Amazon's Kindle: Not quite enough
Amazon just launched a new device that they hope will change the way you read books. I give them some points for ambition and some for the features they built into the device, but for now, a perfunctory glance at the device's features convinces me that it is not enough to gain significant traction in the marketplace yet.
What is Great About Kindle
- Electronic paper is easier to read. I've not seen the Kindle, but I've seen this technology. It so effective that one can easily forget he is not reading a piece of paper. Smart move.
- Easy to purchase books, wherever you are. Free wireless access gives users the ability to buy books from anywhere that has access to Sprint's data network.
- Instant word lookup and Wikipedia reference. Unless you have the vocabulary of Christopher Hitchens or Wes Pruden, you've probably read some things that you've had to look up, but without the benefit of immediate access to a dictionary. It's easiest to muddle through and move on to the next sentence, but Kindle gives users instant access to a built-in dictionary without forcing the user to lose his place.
- Ease of access to all your books at once. The downside to this is that all the other books you've purchased are made somewhat superfluous.
- Search. Have you ever had trouble finding a specific quote you wanted to reference? If you're like me, if after 10-45 minutes of looking, you decide to paraphrase instead, but because of the difficulty in finding the quote, you can't be sure where you originally read it. With traditional books, searching for these sorts of cues and quotes can be difficult. An integrated search feature allows Kindle users to search across all books loaded on the device.
- Notes and bookmarks. Users can take notes and bookmark important parts of any book they read, making it easier to come back and reference an especially poignant section.
- Crosses media sources. Users can read books, blogs or other news feeds as well as download newspapers and magazines.
What Sucks About Kindle
- High cost of entry. Just to get started reading, you have to shell out $400 - plus the cost of books. Seth says that he argued that books should be given away for free until adoption rates increase, and I can't argue with him ("You won't find me on Amazon's new book reader").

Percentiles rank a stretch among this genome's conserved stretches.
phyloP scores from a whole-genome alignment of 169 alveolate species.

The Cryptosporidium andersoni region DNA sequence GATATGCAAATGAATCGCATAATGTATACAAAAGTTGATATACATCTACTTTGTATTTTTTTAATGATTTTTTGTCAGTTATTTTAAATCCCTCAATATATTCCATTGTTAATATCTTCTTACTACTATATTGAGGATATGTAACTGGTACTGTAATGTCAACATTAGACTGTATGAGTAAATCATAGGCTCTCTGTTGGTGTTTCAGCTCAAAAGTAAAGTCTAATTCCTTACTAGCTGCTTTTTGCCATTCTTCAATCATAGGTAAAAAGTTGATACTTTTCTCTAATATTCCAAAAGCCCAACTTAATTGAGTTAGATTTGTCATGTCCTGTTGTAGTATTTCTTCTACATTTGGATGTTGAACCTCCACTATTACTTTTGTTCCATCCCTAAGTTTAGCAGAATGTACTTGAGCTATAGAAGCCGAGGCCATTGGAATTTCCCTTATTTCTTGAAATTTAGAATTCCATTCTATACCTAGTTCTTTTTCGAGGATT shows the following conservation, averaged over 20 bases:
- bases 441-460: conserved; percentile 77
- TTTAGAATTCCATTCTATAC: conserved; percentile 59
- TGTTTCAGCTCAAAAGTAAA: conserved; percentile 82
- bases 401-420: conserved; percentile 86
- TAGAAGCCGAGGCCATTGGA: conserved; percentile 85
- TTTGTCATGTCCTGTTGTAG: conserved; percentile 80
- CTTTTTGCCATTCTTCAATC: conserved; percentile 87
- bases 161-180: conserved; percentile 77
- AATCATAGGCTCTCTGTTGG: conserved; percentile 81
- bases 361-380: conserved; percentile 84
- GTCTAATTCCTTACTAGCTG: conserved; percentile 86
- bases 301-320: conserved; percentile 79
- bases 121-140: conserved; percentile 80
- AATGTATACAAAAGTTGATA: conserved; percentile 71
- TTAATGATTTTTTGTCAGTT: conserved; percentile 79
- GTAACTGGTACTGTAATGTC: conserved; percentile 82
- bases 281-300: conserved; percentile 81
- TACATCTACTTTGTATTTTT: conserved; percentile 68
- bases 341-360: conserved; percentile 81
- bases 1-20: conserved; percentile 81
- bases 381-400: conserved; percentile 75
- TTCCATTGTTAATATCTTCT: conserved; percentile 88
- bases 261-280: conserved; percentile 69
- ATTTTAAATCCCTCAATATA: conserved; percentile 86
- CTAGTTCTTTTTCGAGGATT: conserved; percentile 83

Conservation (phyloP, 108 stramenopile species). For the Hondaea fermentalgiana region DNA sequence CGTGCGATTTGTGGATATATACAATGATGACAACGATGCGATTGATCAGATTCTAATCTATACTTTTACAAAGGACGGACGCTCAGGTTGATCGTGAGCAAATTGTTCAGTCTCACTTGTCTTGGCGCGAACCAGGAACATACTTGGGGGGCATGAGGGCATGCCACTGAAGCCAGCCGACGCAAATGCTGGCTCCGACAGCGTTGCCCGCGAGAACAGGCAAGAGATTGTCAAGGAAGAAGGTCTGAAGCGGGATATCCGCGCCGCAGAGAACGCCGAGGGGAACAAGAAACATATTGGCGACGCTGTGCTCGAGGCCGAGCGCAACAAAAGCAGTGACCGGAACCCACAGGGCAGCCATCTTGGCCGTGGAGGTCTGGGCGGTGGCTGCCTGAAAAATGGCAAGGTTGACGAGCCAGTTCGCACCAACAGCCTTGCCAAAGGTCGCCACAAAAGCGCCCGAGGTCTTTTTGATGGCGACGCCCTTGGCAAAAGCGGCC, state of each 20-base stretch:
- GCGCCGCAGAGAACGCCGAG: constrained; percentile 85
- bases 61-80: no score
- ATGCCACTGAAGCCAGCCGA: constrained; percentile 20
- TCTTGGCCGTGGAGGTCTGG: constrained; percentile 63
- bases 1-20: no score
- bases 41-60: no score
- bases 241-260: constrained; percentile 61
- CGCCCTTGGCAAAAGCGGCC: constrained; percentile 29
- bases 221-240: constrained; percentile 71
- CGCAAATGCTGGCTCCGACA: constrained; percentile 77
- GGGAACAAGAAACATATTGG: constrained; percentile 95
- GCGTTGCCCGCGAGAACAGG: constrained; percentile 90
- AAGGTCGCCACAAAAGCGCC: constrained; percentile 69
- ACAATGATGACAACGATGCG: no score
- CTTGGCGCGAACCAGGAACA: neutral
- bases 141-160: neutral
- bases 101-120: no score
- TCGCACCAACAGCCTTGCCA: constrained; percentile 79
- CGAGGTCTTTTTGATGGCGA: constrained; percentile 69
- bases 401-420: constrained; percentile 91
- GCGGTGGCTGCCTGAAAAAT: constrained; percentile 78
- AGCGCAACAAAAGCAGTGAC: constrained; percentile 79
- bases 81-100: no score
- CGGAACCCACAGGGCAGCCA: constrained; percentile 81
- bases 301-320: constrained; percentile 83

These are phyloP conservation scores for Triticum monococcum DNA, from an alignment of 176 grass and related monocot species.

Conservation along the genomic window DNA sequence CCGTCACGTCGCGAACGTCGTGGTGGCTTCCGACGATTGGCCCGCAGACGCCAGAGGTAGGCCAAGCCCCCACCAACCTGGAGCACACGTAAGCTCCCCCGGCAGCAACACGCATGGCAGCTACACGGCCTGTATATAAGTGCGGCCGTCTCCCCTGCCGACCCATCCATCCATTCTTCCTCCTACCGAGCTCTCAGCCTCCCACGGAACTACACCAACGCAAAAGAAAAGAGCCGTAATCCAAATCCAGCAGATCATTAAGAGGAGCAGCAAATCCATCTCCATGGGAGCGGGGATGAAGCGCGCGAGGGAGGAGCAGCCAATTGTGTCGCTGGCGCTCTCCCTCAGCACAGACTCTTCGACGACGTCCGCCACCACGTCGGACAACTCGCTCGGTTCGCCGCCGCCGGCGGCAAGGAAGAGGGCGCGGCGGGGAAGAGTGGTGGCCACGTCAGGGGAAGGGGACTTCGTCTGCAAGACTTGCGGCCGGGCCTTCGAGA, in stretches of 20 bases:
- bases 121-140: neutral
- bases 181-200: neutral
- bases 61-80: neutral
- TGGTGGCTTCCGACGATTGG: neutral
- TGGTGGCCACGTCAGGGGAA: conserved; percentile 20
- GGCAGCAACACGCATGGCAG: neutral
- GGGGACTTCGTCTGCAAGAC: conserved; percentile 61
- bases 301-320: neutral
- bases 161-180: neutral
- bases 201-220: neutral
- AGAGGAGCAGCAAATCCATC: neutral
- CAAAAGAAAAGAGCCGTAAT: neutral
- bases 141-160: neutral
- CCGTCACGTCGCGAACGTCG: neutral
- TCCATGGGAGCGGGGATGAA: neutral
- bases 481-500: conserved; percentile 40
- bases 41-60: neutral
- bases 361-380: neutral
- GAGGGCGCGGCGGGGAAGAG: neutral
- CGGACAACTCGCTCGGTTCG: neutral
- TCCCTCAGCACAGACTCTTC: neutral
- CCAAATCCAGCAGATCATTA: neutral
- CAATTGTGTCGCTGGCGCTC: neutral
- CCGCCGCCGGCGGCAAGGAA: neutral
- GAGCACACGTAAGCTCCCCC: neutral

- Books cannot be shared. If you lend a book to someone, you at least get to read another book yourself. However, with the Kindle, if you want a friend to read a book, you have to encourage them to either buy it for themselves or you must lend them your own Kindle.
- Not significantly more portable. One of Kindle's chief selling points is that you can carry around a bunch of books ("literally" hundreds of pounds of books) with you inside of this little device. However, outside of the areas of study and research, there aren't many profitable applications for this feature. Most people only need one or two books at a time, which they can carry along nicely without forking over $400 for the device. At most, they'll save themselves a few pounds, not hundreds.
- High cost of replacement. If you lose or damage a book, you're out anywhere between $1 and $60 (depending on the book). If you lose or damage the Kindle, unless it's insured, you're out $400 (plus your entire library).
How Kindle Could be Better
- Enable audio and ability to listen in car. This would kill my need to buy a traditional book again, and would be well worth the cost. In fact, I'd pay three times as much for each book if the audio version were included, in spite of the difficulties above. Then I could listen to books on my commute and read and reference books elsewhere. I'd even repurchase the books I'd already bought just so I could listen and/or read on my own terms, in my own time.
- Find a niche and feed it. One of the things I hated about college was lugging around what seemed like a ton of books across a large campus. The Kindle could eliminate the need for students to strain their backs. Partner with colleges to provide textbooks on the Kindle, offer a student discount for the device, and let this audience be the early adopters. Once they become accustomed to using the device because of the comparative advantage it really does offer them, I wonder if they would ever buy another traditional book in their lives. The great thing about this strategy is that there are always more students coming in, so the audience can grow organically.
- Sell insurance. The high replacement cost for the device and for the media is a huge barrier. Unless they can lower the cost of the device to under $100, they will have difficulties getting people to adopt a behavior to solve a problem most people don't even believe they have.
One important thing to remember is that a book reader is not analogous to an iPod, so no one should make the mistake of drawing too close a comparison between the two devices. Music requires a listening device, while reading a book has traditionally required just a book - the only "reader" one needed was the education required to read and understand it.
What's more, listening to music is an enjoyable, passive activity. Reading a book, while often enjoyable and stimulating, is an attention hog.
Partially because of these differences, people are more inclined to want access to hundreds, if not thousands of songs at any time. The average person is much less likely to want access to hundreds or thousands of books at one time. Therefore, the advantage gained by upgrading from a portable CD player to an iPod is much more significant than "upgrading" from a book to a book reader.
To create penetration, Amazon must provide more value than people are already receiving. The benefits that are offered by the Kindle are too few for average people. While I applaud them for making huge strides, they've got a ways to go before most people will eagerly throw their money at Amazon for the privilege of using their device. - Cam Beck